After a strong finish to the first semester, it was bit was a bit of a hectic start to the second half for Wentworth, mostly due to outside factors. Head coach R.J. Tolan said his team barely had enough players for the Codfish Bowl at the end of December due to weather-related flight cancellations. And some of those that did make it to Massachusetts-Boston for the opening game were hustled straight from Logan Airport, in similar fashion to Doug Mirabelli’s dramatic return to the Red Sox several seasons ago.
With Wentworth’s coop program, the team has lost several of its juniors for practice time due to their jobs in Boston. While Tolan said the program is good for the students, he admitted it did make the coaches’ jobs a bit tougher. The Leopards will have a tough test when No. 12 Utica travels to Boston on Sunday, but while their record has slipped to 6-5-4, they’re 3-1-1 in ECAC Northeast play, only one point behind first place Johnson and Wales.
“We’re a young team with some older guys on coop,” Tolan said after Monday night’s game against PSU. “We’re just trying to be patient and play hard the next couple weeks before we get back into the league.”
On the opposite end of the spectrum
First place Johnson and Wales and Wentworth are the only two ECAC Northeast teams with an overall winning record. Defending conference champion Curry is 2-1-1 in ECAC play, but 5-5-2 overall, and the Colonels are in the midst of a brutal four-game stretch which saw them visit No. 12 Utica and No.1 Oswego over the weekend, losing to each by a three-goal margin. Next up is a pair of games at home against No. 4 Manhattanville on Thursday and Hobart, a team which received several votes in the latest USCHO.com poll, on Saturday. On the flip side, the MASCAC features only two teams (Framingham State and Westfield State) with a losing overall record. Fifth place Fitchburg State is 3-3 in the MASCAC, but 9-3 overall. However, it could be argued that the MASCAC hasn’t quite played opponents with the pedigree of those faced by the ECAC Northeast.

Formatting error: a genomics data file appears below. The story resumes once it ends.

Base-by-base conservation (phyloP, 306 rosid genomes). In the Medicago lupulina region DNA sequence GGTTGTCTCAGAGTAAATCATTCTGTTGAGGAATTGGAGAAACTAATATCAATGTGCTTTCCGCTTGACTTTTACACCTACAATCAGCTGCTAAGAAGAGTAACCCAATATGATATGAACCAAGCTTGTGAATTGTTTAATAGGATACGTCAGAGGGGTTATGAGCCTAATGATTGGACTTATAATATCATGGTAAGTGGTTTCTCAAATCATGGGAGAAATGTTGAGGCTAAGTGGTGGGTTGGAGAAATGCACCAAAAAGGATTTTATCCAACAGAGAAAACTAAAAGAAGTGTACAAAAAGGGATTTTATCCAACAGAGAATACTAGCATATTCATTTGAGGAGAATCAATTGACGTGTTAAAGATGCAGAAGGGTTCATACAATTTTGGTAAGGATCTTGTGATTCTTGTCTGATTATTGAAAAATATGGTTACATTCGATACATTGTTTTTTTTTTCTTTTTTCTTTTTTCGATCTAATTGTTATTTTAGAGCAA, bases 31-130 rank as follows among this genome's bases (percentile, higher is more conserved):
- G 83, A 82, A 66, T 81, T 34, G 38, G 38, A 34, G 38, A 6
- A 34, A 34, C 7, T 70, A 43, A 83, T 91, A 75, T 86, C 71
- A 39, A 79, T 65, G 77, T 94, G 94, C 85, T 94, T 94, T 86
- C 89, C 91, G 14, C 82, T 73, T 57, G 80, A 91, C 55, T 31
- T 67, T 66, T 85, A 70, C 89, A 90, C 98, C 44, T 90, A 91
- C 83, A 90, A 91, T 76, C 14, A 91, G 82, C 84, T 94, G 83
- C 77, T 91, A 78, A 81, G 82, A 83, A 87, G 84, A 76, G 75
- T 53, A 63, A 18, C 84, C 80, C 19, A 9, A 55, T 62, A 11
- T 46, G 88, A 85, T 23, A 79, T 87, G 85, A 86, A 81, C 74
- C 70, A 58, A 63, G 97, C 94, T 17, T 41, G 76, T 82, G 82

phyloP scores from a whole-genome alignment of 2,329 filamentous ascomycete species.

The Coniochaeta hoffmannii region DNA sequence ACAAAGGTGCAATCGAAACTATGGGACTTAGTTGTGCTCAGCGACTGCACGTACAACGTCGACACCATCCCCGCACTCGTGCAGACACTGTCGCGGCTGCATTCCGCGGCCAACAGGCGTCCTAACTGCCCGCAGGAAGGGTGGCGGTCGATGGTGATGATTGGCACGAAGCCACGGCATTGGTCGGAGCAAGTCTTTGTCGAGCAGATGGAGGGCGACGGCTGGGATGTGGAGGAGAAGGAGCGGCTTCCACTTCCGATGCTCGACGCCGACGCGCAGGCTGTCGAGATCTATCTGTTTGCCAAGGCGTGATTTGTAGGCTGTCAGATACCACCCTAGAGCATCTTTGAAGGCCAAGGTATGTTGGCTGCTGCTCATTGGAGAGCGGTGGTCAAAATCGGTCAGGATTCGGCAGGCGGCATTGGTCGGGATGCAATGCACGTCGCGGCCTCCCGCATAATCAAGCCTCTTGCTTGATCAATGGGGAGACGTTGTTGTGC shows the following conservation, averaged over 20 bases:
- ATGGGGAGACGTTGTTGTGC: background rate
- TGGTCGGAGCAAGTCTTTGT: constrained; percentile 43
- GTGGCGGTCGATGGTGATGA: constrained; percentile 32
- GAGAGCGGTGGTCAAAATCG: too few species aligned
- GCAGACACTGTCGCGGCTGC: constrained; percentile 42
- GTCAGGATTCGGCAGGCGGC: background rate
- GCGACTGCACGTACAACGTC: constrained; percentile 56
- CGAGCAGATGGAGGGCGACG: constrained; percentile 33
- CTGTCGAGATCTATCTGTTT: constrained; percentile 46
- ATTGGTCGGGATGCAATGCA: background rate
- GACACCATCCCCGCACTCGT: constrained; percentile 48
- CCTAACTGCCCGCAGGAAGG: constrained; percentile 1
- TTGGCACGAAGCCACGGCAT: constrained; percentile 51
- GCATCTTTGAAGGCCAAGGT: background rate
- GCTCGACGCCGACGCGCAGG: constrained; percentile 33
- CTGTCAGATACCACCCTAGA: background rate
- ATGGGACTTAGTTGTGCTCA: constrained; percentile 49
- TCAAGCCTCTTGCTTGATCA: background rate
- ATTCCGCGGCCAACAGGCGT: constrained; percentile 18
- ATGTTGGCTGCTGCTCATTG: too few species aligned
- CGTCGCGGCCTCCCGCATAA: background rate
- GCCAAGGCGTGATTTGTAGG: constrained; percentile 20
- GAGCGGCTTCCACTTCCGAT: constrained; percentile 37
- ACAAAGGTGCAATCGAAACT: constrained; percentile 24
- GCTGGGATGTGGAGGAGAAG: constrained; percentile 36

ECAC Northeast Weekly Honors
Player of the Week: Casey Shade, Wentworth. Shade recorded at least one point in all four of Wentworth’s games since the last report, scoring a pair of goals and adding five assists for seven points. Shade had a goal and an assist in the Leopards’ 8-6 loss to Fitchburg State in the opening round of the Codfish Bowl before assisting on two goals in a 6-1 win over Assumption in the consolation game. Against No. 4 Bowdoin, he assisted on one goal in a 5-3 loss before closing out the week with a goal and an assist in a 2-2 tie against Plymouth State. His goal came with 58 seconds left in regulation, 13 seconds after the Panthers had taken a 2-1 lead.
Goalie of the Week: Matt Cooper,Johnson and Wales. Cooper has won his last three games for the Wildcats, including a 32-save performance in the 3-0 shutout win over Becker on Sunday afternoon. He tallied 38 stops in the 4-2 win against St. Michael’s and added 28 saves in the 10-2 victory over Southern New Hampshire.
Rookie of the Week: Guillaume Cyr, Johnson and Wales. Cyr scored his first collegiate goal and added an assist in the Wildcats’ 3-0 win over Becker in an ECAC Northeast contest on Sunday.
By far one of the best Christmas gifts I received (outside of “Inception” of course) was “The Best American Sports Writing of 2010.” Guest edited by Peter Gammons (one of my all time favorites), the book is about more then simply just sports. I’ve been captivated by the first two selections, which have dealt with college softball and boxing, two sports I’d hardly consider myself a fan of. Definitely a recommended read.